This post is part of an ongoing blog series “Artists and Parkinson’s.” As an artist with Parkinson’s, I was motivated to connect with other artists who have Parkinson’s and find out about their body of work, how the disease has affected them and what accommodations they have made as a result.
When asked, “If you could have done anything, what would have grabbed you?” Ontario, Canada lawyer/musician Peter Thompson answered without hesitation, “Music or art.” “Torn between making a living and enjoying myself, law practice gave me the opportunity to make money and then find other activities like photography and music. In 2002 I was diagnosed with Parkinson’s Disease. It’s been a way of focusing more and putting time there. Lucky that it has not progressed too far. I’m 61.”
The artist and musician side of Thompson has been active since 1965 when he first started to play the guitar. When asked about his art, Thompson replied, “It’s certainly been a motivator for me. Got to New York to the Parkinson’s Disease Foundation Gala on two occasions. It has given me more confidence in painting, music, and photography.” Thompson’s website, flickr.com/musiknlaw, shows photos of his paintings and sketches, as well as his photography. “Often I’m attracted to water and nature. I’m in a city of 150,000 and I’ve got a cottage an hour north of here in Georgian Bay. I’m hoping to travel the world this year, taking photos and bringing my music.” Thompson is fascinated that he can go out and take pictures with 20 different people, and they will all have photos of the same things taken at completely different perspectives. Even his own images can be viewed from multiple perspectives, creating multiple masterpieces in one.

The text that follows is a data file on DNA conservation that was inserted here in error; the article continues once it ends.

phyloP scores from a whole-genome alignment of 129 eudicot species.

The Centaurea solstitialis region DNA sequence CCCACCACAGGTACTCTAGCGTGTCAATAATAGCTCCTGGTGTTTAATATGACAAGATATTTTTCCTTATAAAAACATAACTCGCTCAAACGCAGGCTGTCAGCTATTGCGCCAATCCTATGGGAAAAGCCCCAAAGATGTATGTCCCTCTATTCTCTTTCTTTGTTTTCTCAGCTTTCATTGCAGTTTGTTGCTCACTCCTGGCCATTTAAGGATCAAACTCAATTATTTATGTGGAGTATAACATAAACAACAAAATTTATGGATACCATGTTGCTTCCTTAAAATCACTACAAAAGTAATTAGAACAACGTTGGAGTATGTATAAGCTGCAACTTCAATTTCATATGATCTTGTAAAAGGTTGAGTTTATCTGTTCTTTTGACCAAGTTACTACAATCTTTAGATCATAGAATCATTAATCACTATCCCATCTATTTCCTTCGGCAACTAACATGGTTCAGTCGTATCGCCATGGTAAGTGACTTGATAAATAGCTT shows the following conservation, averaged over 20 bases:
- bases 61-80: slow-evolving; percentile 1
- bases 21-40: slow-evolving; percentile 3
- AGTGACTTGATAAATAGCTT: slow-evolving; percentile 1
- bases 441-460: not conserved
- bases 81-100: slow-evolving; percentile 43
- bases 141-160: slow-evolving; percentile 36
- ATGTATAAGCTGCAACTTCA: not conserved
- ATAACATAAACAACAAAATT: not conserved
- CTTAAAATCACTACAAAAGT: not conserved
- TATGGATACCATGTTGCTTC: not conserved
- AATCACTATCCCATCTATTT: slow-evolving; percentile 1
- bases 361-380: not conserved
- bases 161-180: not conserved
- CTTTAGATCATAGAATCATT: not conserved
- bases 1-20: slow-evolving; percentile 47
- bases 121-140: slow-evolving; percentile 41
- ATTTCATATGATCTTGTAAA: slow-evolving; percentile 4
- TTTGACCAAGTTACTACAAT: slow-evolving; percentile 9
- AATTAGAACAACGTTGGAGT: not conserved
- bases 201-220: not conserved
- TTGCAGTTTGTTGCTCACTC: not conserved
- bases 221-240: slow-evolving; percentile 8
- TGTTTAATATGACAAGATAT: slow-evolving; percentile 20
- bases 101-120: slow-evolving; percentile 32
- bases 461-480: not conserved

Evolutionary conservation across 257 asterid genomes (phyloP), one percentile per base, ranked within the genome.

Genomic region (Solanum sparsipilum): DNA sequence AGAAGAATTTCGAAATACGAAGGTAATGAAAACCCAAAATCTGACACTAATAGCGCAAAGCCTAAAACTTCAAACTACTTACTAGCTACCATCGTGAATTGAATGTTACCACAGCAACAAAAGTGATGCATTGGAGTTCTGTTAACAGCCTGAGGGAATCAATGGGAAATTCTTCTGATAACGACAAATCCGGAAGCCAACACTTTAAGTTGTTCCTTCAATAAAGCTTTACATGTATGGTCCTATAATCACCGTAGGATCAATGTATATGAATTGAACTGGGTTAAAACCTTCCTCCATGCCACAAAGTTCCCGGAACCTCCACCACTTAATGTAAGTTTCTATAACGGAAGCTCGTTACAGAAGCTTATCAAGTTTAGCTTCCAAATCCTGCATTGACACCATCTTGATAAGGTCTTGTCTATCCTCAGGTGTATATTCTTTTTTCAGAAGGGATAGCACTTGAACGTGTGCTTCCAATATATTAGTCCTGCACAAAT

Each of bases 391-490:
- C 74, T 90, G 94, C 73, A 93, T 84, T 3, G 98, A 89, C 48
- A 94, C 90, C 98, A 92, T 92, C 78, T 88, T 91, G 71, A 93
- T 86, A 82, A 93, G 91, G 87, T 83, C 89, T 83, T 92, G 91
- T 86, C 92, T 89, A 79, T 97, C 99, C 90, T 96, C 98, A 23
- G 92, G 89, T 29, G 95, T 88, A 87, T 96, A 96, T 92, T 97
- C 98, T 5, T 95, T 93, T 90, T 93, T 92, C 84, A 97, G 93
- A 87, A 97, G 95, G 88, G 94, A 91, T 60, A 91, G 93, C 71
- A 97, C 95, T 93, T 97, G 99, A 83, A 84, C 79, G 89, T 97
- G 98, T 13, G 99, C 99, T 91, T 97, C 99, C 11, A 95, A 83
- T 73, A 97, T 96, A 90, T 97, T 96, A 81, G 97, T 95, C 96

A third generation lawyer, Thompson’s family roots from Scotland took their course through New Jersey, New Brunswick, and then to Ontario. “I suppose a lot of my reason for following law was the family tradition. Probably not a good thing health wise. You were asking earlier if I had my druthers… Law is too hard on people.” Although he works as a district attorney focusing on motor vehicle accidents he finds the environment extremely stressful. “Stress is has the greatest deteriorative effect on PD.”
Diagnosed with prostate cancer and epilepsy, Thompson says,” I want to get healthy again and travel the world. I’m using crystals (necklace with quartz) as well as traditional medicine. Belief is important in health.” When asked to describe the place that PD has in his life, Thompson answered simply, “I would call it an annoyance or a nuisance. It’s inconvenient. When I get involved in work, I’m not thinking about PD. I’m not really affected by it.” He has gone through a lot of physical operations, and says that “it’s frustrating because I feel fine and look fine. Something has gone wrong in the body and it’s working away.”
Music has been Thompson’s number one interest and priority since he was a teenager. “I keep an electric and acoustic guitar on my bed.” And how does he feel when he plays? “It gives me peace. And when I have a crowd, I get a lot of positive energy from it. There is a lot of mitigation from the PD when I’m playing.” Thompson has found confidence in telling people about his illnesses, not shying away from what he has to face. “I think there is more fear if you don’t tell people. I’m a firm believer that I’m being tested.” says Thompson. “I love life; I love living, the changes of seasons, the sunsets.”